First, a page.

At the time of writing (2006), Unified Process was a defacto standard; now it is not so much a standard, so replacing “Unified Process” with, for instance, ‘any well-known method framework’ works well. Any text omitted is related to other techniques popular at the time of writing, such as RUP, UML, etc., which were there to exemplify the key message.
Please also note that ‘virtual mentor’ is a synonym of the now popular term ‘copilot’.
Agility depends too heavily on tacit knowledge, but the Unified Process is too encyclopaedic. The answer? Virtual mentors that learn along with their physical peers.
Today, everyone wants to be agile, but I want more than agility. We all agree on such principles as iterative development, continuous integration and testing and the like. And we all agree with the four preferences in the Agile Alliance’s Agile Manifesto.
To work consistently and create good software, people need guidelines in the form of explicit knowledge. But we also know that too much explicit knowledge can weigh down projects because developers must select what to learn, learn it, apply it and update it with new, explicit knowledge as they learn more.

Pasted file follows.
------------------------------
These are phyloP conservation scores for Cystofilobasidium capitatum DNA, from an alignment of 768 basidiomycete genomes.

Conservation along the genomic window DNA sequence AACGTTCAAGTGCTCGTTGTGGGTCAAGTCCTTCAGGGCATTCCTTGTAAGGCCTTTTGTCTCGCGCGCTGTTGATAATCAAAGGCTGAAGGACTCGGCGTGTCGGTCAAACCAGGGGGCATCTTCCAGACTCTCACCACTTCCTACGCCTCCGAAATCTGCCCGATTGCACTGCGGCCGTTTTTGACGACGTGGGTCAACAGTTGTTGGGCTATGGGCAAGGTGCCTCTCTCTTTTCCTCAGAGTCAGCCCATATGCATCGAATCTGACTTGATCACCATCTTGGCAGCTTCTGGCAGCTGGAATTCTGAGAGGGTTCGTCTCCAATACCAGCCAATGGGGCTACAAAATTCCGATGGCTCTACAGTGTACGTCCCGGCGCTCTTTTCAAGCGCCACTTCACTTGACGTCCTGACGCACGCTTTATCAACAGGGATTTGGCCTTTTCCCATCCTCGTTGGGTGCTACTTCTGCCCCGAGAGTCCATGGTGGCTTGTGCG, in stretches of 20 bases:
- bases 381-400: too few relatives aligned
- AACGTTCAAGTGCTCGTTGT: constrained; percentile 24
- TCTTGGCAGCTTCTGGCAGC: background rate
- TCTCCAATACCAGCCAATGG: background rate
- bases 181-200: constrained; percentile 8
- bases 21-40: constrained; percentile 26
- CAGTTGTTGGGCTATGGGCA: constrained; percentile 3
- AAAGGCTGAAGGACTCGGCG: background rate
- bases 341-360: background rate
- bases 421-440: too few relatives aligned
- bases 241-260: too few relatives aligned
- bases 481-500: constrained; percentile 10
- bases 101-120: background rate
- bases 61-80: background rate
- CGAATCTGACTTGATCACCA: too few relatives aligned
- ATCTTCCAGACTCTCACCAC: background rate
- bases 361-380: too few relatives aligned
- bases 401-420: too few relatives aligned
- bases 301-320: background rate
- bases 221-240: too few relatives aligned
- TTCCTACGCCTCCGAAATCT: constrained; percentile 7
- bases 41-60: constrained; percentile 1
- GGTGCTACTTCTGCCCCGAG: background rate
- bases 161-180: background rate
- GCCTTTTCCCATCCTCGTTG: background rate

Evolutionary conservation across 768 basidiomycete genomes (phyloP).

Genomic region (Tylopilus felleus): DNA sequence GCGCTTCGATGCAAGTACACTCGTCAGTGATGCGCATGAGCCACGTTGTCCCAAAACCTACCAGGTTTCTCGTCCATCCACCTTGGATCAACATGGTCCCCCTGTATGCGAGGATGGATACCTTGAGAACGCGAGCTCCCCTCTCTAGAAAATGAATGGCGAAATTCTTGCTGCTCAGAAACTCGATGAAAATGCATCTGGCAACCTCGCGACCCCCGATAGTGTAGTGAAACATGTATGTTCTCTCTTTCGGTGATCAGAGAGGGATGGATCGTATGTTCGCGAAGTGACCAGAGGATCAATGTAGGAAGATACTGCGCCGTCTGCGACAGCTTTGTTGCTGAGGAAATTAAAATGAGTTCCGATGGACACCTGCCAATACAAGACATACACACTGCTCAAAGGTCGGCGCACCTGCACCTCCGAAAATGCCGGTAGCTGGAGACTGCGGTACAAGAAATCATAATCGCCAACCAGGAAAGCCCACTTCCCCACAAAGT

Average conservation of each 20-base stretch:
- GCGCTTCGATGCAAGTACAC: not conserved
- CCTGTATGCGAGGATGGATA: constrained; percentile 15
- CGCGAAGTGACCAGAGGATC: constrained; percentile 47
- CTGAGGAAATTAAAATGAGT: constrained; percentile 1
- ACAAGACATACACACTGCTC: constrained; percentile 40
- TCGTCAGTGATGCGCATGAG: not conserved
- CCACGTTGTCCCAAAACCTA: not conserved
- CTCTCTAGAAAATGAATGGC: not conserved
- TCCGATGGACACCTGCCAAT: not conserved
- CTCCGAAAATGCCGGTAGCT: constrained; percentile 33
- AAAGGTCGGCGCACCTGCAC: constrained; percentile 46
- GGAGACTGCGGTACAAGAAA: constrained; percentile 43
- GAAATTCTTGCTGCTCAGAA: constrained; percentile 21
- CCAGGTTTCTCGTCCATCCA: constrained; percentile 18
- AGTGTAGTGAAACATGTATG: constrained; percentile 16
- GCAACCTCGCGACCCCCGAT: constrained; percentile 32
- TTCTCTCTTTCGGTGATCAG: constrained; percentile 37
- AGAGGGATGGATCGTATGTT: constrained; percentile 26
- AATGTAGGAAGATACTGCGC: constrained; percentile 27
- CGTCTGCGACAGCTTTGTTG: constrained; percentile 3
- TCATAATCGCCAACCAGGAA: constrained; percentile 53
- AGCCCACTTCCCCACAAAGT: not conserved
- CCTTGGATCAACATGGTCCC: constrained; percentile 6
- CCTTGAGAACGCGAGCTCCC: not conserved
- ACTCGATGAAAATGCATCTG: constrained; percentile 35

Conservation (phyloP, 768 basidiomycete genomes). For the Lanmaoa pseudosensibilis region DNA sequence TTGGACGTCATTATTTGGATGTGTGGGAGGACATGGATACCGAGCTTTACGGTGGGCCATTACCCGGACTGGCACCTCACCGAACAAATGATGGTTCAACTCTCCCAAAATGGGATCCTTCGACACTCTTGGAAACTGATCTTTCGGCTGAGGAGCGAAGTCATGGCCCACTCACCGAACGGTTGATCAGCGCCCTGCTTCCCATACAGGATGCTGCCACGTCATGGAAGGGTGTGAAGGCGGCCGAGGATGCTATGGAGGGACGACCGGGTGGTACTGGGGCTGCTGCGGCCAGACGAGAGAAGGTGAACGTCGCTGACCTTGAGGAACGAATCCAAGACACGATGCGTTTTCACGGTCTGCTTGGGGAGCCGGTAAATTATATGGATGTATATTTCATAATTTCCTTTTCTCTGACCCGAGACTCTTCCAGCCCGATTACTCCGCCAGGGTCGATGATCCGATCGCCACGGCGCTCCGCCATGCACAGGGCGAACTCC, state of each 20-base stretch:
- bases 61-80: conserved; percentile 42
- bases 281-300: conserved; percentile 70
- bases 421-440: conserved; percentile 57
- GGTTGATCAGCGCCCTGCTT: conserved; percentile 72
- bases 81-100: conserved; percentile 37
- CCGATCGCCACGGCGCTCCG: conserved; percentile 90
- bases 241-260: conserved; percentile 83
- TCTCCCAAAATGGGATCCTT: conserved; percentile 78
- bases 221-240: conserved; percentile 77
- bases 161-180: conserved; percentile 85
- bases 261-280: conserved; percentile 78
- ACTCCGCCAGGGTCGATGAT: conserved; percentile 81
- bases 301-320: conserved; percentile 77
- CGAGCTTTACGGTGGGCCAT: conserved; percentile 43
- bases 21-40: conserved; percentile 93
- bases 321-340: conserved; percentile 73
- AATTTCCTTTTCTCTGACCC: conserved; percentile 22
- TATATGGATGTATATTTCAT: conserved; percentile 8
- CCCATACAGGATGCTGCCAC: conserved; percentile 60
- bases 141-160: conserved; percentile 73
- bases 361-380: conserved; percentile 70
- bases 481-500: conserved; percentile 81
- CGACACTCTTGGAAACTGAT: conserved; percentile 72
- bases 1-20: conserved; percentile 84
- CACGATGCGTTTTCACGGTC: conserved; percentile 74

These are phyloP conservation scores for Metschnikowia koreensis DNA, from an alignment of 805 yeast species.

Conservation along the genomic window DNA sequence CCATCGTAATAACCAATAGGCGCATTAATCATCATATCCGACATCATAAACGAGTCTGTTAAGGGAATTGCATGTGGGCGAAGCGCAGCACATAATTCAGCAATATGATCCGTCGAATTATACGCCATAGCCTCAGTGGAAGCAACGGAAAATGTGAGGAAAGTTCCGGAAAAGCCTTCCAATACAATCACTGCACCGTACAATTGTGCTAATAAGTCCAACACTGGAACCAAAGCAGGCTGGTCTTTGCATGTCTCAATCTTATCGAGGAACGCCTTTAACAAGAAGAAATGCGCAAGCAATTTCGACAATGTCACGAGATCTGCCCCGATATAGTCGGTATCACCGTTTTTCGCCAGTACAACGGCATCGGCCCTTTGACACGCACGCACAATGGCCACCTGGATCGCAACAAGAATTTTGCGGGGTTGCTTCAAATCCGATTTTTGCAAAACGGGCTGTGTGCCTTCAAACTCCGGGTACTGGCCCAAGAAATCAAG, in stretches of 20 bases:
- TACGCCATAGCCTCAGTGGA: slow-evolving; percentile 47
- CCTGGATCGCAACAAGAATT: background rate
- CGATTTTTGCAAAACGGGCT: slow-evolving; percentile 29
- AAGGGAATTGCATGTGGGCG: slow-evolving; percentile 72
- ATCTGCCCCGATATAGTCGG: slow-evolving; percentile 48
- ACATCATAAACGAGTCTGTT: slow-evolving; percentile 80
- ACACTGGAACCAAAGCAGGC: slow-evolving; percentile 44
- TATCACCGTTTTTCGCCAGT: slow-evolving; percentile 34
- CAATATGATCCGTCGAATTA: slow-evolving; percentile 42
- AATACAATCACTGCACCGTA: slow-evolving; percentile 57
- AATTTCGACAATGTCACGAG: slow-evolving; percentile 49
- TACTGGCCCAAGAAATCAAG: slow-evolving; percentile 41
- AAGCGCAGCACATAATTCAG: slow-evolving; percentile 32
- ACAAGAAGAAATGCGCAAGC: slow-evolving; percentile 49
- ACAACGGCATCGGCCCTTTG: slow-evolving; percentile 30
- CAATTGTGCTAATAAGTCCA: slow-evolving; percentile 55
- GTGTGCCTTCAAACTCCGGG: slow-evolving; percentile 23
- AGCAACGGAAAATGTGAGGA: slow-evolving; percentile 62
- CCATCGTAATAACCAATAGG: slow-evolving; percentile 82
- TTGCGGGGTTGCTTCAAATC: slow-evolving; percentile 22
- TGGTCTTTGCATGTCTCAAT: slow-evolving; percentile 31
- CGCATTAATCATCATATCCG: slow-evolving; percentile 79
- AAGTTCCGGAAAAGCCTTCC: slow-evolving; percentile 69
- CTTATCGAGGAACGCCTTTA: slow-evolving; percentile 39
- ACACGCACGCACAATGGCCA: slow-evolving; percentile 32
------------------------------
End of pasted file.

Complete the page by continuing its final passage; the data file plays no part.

However, we can go further. If we could, in some magical framework, reduce the work to select, learn, apply and update the UP knowledge [ignoring the word doesn’t change the message], the situation could be different. If we can deliver the knowledge you need, and only that knowledge, exactly when you need it, the size of the process doesn’t matter. Whether the process book is 100 pages, 1,000 pages or 100,000 pages will be irrelevant. You will get only what you need, when you need it. And the bigger the book, the more real online mentoring you will receive.
One way to make a process smarter is to codify the explicitly captured knowledge in the form of intelligent agents. In this scenario, every developer has a kind of virtual mentor that can select what he needs to know, teach exactly that, help apply the techniques, and learn from his experience. Recent Penn State studies (http://live.psu.edu/story/12894) on software agents helping humans to react more accurately and quickly revealed that agent-supported human teams performed far better than human-only teams. XP talks about pair programming. With these virtual mentors (or robots), we also talk about virtual pair programmers, pair analysts, pair designers, pair testers, pair project managers and so forth.
I can’t see how processes that rely primarily on tacit knowledge can compete with a smarter, knowledge-based process. Together, I hope we can make the software world more than just agile: we can make it smart.